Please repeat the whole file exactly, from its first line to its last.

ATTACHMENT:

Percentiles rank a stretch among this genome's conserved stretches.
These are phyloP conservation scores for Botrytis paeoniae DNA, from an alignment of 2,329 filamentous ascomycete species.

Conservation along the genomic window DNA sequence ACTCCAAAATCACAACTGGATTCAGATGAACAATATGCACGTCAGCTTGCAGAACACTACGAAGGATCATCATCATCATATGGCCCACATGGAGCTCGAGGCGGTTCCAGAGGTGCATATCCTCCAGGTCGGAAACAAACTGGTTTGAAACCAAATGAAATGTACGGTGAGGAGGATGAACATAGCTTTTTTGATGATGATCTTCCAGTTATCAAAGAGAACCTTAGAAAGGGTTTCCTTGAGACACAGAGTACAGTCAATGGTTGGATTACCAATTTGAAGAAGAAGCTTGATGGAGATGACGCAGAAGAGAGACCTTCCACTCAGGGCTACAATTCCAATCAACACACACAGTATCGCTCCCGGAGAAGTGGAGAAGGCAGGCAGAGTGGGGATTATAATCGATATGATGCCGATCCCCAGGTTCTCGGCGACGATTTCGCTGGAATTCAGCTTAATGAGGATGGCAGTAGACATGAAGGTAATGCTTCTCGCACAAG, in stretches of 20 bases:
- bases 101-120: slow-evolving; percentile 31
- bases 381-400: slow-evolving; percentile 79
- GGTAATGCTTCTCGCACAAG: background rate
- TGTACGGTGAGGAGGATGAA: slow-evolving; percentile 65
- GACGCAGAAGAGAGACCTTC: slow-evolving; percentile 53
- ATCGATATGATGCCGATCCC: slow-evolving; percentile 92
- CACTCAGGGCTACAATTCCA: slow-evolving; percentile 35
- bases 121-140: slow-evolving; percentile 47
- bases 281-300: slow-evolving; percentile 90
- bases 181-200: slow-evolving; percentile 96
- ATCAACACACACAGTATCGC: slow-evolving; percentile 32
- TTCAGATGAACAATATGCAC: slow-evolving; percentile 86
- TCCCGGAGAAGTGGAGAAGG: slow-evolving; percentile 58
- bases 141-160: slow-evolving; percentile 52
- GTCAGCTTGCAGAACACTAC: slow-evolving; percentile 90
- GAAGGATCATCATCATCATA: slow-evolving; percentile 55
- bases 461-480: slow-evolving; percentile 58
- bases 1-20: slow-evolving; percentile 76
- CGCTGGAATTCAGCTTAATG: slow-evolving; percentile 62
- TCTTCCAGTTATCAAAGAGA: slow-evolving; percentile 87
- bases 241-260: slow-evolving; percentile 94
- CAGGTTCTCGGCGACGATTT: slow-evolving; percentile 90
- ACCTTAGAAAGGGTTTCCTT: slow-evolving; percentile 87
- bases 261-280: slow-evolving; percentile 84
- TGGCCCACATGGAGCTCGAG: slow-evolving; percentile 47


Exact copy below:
Percentiles rank a stretch among this genome's conserved stretches.
These are phyloP conservation scores for Botrytis paeoniae DNA, from an alignment of 2,329 filamentous ascomycete species.

Conservation along the genomic window DNA sequence ACTCCAAAATCACAACTGGATTCAGATGAACAATATGCACGTCAGCTTGCAGAACACTACGAAGGATCATCATCATCATATGGCCCACATGGAGCTCGAGGCGGTTCCAGAGGTGCATATCCTCCAGGTCGGAAACAAACTGGTTTGAAACCAAATGAAATGTACGGTGAGGAGGATGAACATAGCTTTTTTGATGATGATCTTCCAGTTATCAAAGAGAACCTTAGAAAGGGTTTCCTTGAGACACAGAGTACAGTCAATGGTTGGATTACCAATTTGAAGAAGAAGCTTGATGGAGATGACGCAGAAGAGAGACCTTCCACTCAGGGCTACAATTCCAATCAACACACACAGTATCGCTCCCGGAGAAGTGGAGAAGGCAGGCAGAGTGGGGATTATAATCGATATGATGCCGATCCCCAGGTTCTCGGCGACGATTTCGCTGGAATTCAGCTTAATGAGGATGGCAGTAGACATGAAGGTAATGCTTCTCGCACAAG, in stretches of 20 bases:
- bases 101-120: slow-evolving; percentile 31
- bases 381-400: slow-evolving; percentile 79
- GGTAATGCTTCTCGCACAAG: background rate
- TGTACGGTGAGGAGGATGAA: slow-evolving; percentile 65
- GACGCAGAAGAGAGACCTTC: slow-evolving; percentile 53
- ATCGATATGATGCCGATCCC: slow-evolving; percentile 92
- CACTCAGGGCTACAATTCCA: slow-evolving; percentile 35
- bases 121-140: slow-evolving; percentile 47
- bases 281-300: slow-evolving; percentile 90
- bases 181-200: slow-evolving; percentile 96
- ATCAACACACACAGTATCGC: slow-evolving; percentile 32
- TTCAGATGAACAATATGCAC: slow-evolving; percentile 86
- TCCCGGAGAAGTGGAGAAGG: slow-evolving; percentile 58
- bases 141-160: slow-evolving; percentile 52
- GTCAGCTTGCAGAACACTAC: slow-evolving; percentile 90
- GAAGGATCATCATCATCATA: slow-evolving; percentile 55
- bases 461-480: slow-evolving; percentile 58
- bases 1-20: slow-evolving; percentile 76
- CGCTGGAATTCAGCTTAATG: slow-evolving; percentile 62
- TCTTCCAGTTATCAAAGAGA: slow-evolving; percentile 87
- bases 241-260: slow-evolving; percentile 94
- CAGGTTCTCGGCGACGATTT: slow-evolving; percentile 90
- ACCTTAGAAAGGGTTTCCTT: slow-evolving; percentile 87
- bases 261-280: slow-evolving; percentile 84
- TGGCCCACATGGAGCTCGAG: slow-evolving; percentile 47